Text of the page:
3 Million Students May Have Been Missing From Schools Since March 2020


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Approximately 3 million students may have been missing from their schools for one year, and chronic absenteeism has surged as virtual learning and effects of the pandemic have created a barrier between many students and their education, according to a new study.

Roughly 3 million of the “most educationally marginalized students in the country” have not attended school, virtually or in-person, since March 2020, according to a study by Bellwether Education Partners. Many states have also reported a decrease in enrollment numbers, largely due to parents choosing to skip kindergarten for their children, but many students still remain missing, according to ABC News. 

An empty classroom is seen at Hollywood High School on August 13, 2020 in Hollywood, California. (Photo by Rodin Eckenroth/Getty Images)

There were 50.7 million students in public schools and 5.7 million students in private schools in the U.S. in the 2020-2021 school year, according to the National Center for Education Statistics. 

Some parents in Michigan have opted to skip enrolling their children in kindergarten, while others have decided to homeschool instead, accounting for a 40,000 student decrease in enrollment, a trend in other districts as well, ABC reported. 

Minneapolis saw a 16% decrease in kindergarten enrollment, while Los Angeles saw a 14% drop, and Colorado saw a 9% drop, according to ABC.

But 13,000 students in Michigan still weren’t fully accounted for. In Texas, 12,000 students in the 153,000-student Dallas Independent School District were unaccounted for.

In Florida, nearly 88,000 students in the state did not show up for school in the fall, which is 3% of the state’s total student population, Florida House Speaker Chris Sprowls said in a letter to school leaders, ABC reported.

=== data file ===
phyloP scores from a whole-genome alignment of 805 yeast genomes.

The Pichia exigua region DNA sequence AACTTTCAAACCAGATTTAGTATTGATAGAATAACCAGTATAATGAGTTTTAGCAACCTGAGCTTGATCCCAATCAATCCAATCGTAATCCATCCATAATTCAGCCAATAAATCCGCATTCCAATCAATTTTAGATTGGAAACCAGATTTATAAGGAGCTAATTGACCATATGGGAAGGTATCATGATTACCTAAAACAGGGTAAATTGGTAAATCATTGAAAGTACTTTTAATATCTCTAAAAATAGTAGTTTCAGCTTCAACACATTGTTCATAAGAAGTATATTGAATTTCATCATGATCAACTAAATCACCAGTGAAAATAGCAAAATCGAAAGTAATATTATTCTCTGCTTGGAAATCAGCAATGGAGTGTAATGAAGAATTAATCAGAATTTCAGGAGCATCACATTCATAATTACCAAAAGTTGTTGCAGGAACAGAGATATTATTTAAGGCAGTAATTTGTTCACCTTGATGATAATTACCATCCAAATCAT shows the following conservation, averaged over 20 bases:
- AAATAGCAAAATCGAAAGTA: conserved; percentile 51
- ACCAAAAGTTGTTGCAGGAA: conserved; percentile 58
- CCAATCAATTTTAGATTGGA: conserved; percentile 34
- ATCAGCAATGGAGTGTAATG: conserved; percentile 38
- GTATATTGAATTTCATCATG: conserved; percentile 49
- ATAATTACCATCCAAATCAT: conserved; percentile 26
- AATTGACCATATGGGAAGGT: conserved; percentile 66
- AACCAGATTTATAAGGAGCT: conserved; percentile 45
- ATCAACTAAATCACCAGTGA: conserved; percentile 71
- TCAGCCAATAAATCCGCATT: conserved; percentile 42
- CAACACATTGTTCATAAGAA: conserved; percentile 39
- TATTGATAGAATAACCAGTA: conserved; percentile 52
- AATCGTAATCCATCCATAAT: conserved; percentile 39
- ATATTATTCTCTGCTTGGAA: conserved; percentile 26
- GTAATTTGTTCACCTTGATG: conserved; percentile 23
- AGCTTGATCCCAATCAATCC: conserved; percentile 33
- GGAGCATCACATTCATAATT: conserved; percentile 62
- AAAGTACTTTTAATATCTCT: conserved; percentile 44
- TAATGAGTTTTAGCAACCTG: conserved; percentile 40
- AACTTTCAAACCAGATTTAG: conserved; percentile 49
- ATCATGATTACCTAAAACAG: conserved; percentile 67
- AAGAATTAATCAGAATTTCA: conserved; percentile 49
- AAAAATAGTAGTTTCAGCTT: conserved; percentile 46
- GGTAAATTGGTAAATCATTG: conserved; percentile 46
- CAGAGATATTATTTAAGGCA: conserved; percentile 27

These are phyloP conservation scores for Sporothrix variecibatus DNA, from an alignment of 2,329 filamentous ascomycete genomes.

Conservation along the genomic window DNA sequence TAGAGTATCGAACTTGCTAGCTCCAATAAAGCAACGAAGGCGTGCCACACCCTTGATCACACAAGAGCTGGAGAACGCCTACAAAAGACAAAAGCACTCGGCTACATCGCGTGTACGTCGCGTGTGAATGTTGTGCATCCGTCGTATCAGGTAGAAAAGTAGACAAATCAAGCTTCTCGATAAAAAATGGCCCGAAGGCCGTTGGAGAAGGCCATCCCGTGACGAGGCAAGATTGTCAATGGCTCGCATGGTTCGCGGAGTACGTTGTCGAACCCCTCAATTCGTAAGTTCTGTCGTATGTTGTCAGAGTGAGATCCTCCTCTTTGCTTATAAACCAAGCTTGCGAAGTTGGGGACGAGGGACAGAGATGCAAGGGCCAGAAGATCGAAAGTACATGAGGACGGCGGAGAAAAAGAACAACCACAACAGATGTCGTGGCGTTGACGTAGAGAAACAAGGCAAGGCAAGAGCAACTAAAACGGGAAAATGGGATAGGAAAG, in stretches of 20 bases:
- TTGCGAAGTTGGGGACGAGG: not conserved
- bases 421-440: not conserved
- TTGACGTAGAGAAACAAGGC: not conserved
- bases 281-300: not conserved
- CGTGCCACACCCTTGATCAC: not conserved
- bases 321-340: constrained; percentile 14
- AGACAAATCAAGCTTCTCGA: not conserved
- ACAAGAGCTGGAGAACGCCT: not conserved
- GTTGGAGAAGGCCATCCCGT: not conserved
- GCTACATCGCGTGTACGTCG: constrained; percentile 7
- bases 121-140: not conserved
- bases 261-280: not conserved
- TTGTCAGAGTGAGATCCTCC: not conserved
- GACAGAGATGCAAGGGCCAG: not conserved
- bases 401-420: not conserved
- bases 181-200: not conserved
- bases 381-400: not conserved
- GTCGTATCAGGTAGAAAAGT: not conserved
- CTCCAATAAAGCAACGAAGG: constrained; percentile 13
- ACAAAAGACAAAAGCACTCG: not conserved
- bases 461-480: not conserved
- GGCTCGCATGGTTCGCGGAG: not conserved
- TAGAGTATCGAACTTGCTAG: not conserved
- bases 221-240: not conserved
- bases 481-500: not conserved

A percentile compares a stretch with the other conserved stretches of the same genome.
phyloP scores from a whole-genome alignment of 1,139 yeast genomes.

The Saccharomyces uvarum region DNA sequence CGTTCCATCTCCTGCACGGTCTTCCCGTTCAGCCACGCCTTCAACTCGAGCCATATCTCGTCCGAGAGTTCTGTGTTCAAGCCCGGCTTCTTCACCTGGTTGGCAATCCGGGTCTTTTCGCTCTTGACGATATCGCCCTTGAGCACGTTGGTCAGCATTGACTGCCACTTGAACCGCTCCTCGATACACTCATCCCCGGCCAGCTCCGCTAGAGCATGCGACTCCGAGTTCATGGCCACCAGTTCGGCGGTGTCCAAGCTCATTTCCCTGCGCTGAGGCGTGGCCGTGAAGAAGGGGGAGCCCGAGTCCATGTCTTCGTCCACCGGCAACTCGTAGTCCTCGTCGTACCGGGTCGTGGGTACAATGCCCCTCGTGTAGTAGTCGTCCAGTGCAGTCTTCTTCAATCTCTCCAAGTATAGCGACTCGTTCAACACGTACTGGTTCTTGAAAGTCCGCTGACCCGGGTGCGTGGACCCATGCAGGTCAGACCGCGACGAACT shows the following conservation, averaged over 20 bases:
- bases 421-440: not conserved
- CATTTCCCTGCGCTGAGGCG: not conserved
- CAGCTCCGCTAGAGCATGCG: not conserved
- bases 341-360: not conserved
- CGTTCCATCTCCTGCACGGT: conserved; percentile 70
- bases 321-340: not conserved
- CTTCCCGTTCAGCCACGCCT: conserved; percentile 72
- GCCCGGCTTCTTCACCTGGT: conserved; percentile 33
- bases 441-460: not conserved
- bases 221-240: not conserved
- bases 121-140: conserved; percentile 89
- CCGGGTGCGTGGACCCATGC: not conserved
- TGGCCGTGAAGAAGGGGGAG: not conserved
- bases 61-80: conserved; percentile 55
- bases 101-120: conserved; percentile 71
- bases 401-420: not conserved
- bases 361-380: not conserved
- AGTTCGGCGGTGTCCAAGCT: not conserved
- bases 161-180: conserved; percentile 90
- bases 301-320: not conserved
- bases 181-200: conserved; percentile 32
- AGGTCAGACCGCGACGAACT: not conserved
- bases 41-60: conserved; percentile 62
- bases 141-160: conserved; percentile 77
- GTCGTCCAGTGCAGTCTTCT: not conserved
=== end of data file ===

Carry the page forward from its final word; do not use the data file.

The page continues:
Many students, mostly from low-income and minority families, do not have access to WiFi or computers that are necessary for virtual learning. 

“They have logged off. They don’t feel connected enough to their own learning to log on every day,” Mike Magee, CEO of Chiefs for Change, an education advocacy group, told ABC.

The digital gap impacts rural and minority students the most, and has exacerbated a “homework gap,” acting Federal Communications Commission (FCC) chairwoman Jessica Rosenworcel told Axios in a February report. Thirty percent of parents or guardians in households with an income of less than $50,000 said their internet access is inadequate for remote school, a Marketplace-Edison Research Poll showed in October.

Emily Valentine, a teacher at Yung Wing School P.S. 124 works while her students take a recess break during the first day back to school on December 07, 2020 at Yung Wing School P.S. 124 in New York City. (Photo by Michael Loccisano/Getty Images)

Many children are also facing the economic impact from COVID-19, which may have resulted in family members losing jobs. Teenagers who are able to work may have opted to do so instead of attending school in order to help their family make ends meet, according to ABC.

Schools have seen a surge in chronic absenteeism, which is defined by the Department of Education as missing school for at least 15 days, Attendance Works, a group that tries to solve chronic absence, told ABC. 

“In Connecticut, for example, chronic absence has risen from 12% in the 2019-20 school year, to 21% in the first half of the 2020-21 year. For English-learners, the rate has doubled from 17 to 35%; and for students eligible for free meals, it’s up from about 20 to 35%,” Hedy Cheng, director of Attendance Works, told ABC.

Many districts have developed programs to recapture missing students by frequently reaching out to them through emails or letters, or through door-to-door visits by school officials. 

But for students who are not brought back into the school system, the long-term impact could include being under-prepared for college or careers after graduation, and health ramifications. 

“You are going to have a whole generation of kids who are not well enough prepared for college and careers. You are going to have significant increases in mental, social and emotional well-being issues with kids,” Magee told ABC. (RELATED: ‘My Life Is Very Vague And Lonely’: High School Seniors Give Disturbing Responses To Virtual Schooling Survey)

The National Alliance on Mental Illness reports that the lack of social interaction that can negatively affect adults is also found to cause or exacerbate mental health conditions in children up to a decade later. Virtual learning has upended the critical sense of stability in children’s lives that can come from established learning schedules, seeing peers, or participating in extracurricular activities, leading to a sense of alienation among students.

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